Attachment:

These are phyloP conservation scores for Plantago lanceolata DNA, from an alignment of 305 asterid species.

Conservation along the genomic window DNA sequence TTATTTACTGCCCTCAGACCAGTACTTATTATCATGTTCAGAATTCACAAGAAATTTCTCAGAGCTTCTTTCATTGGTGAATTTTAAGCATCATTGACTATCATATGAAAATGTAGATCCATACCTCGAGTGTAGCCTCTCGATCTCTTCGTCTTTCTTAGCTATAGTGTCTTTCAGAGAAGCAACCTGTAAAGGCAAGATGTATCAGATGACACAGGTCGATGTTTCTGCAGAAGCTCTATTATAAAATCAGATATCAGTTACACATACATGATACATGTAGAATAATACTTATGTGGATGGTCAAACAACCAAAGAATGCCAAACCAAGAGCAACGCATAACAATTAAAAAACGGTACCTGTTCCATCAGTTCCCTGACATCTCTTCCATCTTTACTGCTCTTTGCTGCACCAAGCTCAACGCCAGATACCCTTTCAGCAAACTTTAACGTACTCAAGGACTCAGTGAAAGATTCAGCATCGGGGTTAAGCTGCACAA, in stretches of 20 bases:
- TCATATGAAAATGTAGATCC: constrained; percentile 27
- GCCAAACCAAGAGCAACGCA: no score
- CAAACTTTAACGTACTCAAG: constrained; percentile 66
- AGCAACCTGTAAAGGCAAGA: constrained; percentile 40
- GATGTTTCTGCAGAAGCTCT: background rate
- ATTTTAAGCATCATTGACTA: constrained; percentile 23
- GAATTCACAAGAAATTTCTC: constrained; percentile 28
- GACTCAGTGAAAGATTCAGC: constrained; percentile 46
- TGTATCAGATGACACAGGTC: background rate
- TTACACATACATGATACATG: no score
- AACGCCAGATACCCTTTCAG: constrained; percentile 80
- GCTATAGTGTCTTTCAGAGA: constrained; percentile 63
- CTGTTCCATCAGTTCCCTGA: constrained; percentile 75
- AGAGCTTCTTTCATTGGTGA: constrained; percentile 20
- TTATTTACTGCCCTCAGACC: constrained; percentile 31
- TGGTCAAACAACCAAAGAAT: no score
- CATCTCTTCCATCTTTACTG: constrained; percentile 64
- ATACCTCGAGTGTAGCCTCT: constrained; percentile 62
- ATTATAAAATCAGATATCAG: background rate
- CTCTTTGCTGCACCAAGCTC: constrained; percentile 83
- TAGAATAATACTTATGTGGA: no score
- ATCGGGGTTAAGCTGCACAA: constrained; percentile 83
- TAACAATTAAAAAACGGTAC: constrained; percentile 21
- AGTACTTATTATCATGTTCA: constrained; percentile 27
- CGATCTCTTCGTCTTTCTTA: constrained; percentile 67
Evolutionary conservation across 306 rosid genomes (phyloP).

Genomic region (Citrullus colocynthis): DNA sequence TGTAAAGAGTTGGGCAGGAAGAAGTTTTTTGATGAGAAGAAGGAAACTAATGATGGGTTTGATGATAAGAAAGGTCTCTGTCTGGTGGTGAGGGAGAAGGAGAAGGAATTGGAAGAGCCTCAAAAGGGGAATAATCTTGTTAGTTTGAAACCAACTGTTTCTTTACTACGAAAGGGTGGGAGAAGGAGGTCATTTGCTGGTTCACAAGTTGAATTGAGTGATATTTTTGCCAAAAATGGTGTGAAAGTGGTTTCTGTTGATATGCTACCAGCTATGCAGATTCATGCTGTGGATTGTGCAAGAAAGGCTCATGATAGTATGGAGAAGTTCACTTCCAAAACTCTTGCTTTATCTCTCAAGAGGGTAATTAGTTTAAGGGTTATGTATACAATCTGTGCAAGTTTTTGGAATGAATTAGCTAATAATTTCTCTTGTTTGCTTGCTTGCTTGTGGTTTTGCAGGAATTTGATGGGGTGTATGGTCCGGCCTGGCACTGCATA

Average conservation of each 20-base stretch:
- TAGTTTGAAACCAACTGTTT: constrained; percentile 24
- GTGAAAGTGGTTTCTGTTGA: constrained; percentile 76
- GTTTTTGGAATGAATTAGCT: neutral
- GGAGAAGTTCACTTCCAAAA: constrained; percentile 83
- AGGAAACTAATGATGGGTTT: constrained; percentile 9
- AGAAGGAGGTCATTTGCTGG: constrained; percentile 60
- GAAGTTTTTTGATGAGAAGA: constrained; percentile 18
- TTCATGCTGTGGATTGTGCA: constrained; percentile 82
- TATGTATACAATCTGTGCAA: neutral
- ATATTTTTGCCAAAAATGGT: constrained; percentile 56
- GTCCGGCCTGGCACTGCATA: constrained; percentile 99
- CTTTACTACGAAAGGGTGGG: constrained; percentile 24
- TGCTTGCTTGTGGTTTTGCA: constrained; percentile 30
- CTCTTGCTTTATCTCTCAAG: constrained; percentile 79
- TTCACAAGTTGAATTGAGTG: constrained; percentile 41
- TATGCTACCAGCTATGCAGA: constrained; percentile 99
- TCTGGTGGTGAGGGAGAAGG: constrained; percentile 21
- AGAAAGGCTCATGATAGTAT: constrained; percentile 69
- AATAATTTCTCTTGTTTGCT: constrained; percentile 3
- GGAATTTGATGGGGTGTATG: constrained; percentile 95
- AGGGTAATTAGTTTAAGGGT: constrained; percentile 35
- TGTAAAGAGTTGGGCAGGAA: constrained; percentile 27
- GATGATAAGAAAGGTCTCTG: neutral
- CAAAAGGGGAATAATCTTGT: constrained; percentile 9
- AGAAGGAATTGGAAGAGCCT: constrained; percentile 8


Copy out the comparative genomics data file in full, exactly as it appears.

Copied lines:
These are phyloP conservation scores for Plantago lanceolata DNA, from an alignment of 305 asterid species.

Conservation along the genomic window DNA sequence TTATTTACTGCCCTCAGACCAGTACTTATTATCATGTTCAGAATTCACAAGAAATTTCTCAGAGCTTCTTTCATTGGTGAATTTTAAGCATCATTGACTATCATATGAAAATGTAGATCCATACCTCGAGTGTAGCCTCTCGATCTCTTCGTCTTTCTTAGCTATAGTGTCTTTCAGAGAAGCAACCTGTAAAGGCAAGATGTATCAGATGACACAGGTCGATGTTTCTGCAGAAGCTCTATTATAAAATCAGATATCAGTTACACATACATGATACATGTAGAATAATACTTATGTGGATGGTCAAACAACCAAAGAATGCCAAACCAAGAGCAACGCATAACAATTAAAAAACGGTACCTGTTCCATCAGTTCCCTGACATCTCTTCCATCTTTACTGCTCTTTGCTGCACCAAGCTCAACGCCAGATACCCTTTCAGCAAACTTTAACGTACTCAAGGACTCAGTGAAAGATTCAGCATCGGGGTTAAGCTGCACAA, in stretches of 20 bases:
- TCATATGAAAATGTAGATCC: constrained; percentile 27
- GCCAAACCAAGAGCAACGCA: no score
- CAAACTTTAACGTACTCAAG: constrained; percentile 66
- AGCAACCTGTAAAGGCAAGA: constrained; percentile 40
- GATGTTTCTGCAGAAGCTCT: background rate
- ATTTTAAGCATCATTGACTA: constrained; percentile 23
- GAATTCACAAGAAATTTCTC: constrained; percentile 28
- GACTCAGTGAAAGATTCAGC: constrained; percentile 46
- TGTATCAGATGACACAGGTC: background rate
- TTACACATACATGATACATG: no score
- AACGCCAGATACCCTTTCAG: constrained; percentile 80
- GCTATAGTGTCTTTCAGAGA: constrained; percentile 63
- CTGTTCCATCAGTTCCCTGA: constrained; percentile 75
- AGAGCTTCTTTCATTGGTGA: constrained; percentile 20
- TTATTTACTGCCCTCAGACC: constrained; percentile 31
- TGGTCAAACAACCAAAGAAT: no score
- CATCTCTTCCATCTTTACTG: constrained; percentile 64
- ATACCTCGAGTGTAGCCTCT: constrained; percentile 62
- ATTATAAAATCAGATATCAG: background rate
- CTCTTTGCTGCACCAAGCTC: constrained; percentile 83
- TAGAATAATACTTATGTGGA: no score
- ATCGGGGTTAAGCTGCACAA: constrained; percentile 83
- TAACAATTAAAAAACGGTAC: constrained; percentile 21
- AGTACTTATTATCATGTTCA: constrained; percentile 27
- CGATCTCTTCGTCTTTCTTA: constrained; percentile 67
Evolutionary conservation across 306 rosid genomes (phyloP).

Genomic region (Citrullus colocynthis): DNA sequence TGTAAAGAGTTGGGCAGGAAGAAGTTTTTTGATGAGAAGAAGGAAACTAATGATGGGTTTGATGATAAGAAAGGTCTCTGTCTGGTGGTGAGGGAGAAGGAGAAGGAATTGGAAGAGCCTCAAAAGGGGAATAATCTTGTTAGTTTGAAACCAACTGTTTCTTTACTACGAAAGGGTGGGAGAAGGAGGTCATTTGCTGGTTCACAAGTTGAATTGAGTGATATTTTTGCCAAAAATGGTGTGAAAGTGGTTTCTGTTGATATGCTACCAGCTATGCAGATTCATGCTGTGGATTGTGCAAGAAAGGCTCATGATAGTATGGAGAAGTTCACTTCCAAAACTCTTGCTTTATCTCTCAAGAGGGTAATTAGTTTAAGGGTTATGTATACAATCTGTGCAAGTTTTTGGAATGAATTAGCTAATAATTTCTCTTGTTTGCTTGCTTGCTTGTGGTTTTGCAGGAATTTGATGGGGTGTATGGTCCGGCCTGGCACTGCATA

Average conservation of each 20-base stretch:
- TAGTTTGAAACCAACTGTTT: constrained; percentile 24
- GTGAAAGTGGTTTCTGTTGA: constrained; percentile 76
- GTTTTTGGAATGAATTAGCT: neutral
- GGAGAAGTTCACTTCCAAAA: constrained; percentile 83
- AGGAAACTAATGATGGGTTT: constrained; percentile 9
- AGAAGGAGGTCATTTGCTGG: constrained; percentile 60
- GAAGTTTTTTGATGAGAAGA: constrained; percentile 18
- TTCATGCTGTGGATTGTGCA: constrained; percentile 82
- TATGTATACAATCTGTGCAA: neutral
- ATATTTTTGCCAAAAATGGT: constrained; percentile 56
- GTCCGGCCTGGCACTGCATA: constrained; percentile 99
- CTTTACTACGAAAGGGTGGG: constrained; percentile 24
- TGCTTGCTTGTGGTTTTGCA: constrained; percentile 30
- CTCTTGCTTTATCTCTCAAG: constrained; percentile 79
- TTCACAAGTTGAATTGAGTG: constrained; percentile 41
- TATGCTACCAGCTATGCAGA: constrained; percentile 99
- TCTGGTGGTGAGGGAGAAGG: constrained; percentile 21
- AGAAAGGCTCATGATAGTAT: constrained; percentile 69
- AATAATTTCTCTTGTTTGCT: constrained; percentile 3
- GGAATTTGATGGGGTGTATG: constrained; percentile 95
- AGGGTAATTAGTTTAAGGGT: constrained; percentile 35
- TGTAAAGAGTTGGGCAGGAA: constrained; percentile 27
- GATGATAAGAAAGGTCTCTG: neutral
- CAAAAGGGGAATAATCTTGT: constrained; percentile 9
- AGAAGGAATTGGAAGAGCCT: constrained; percentile 8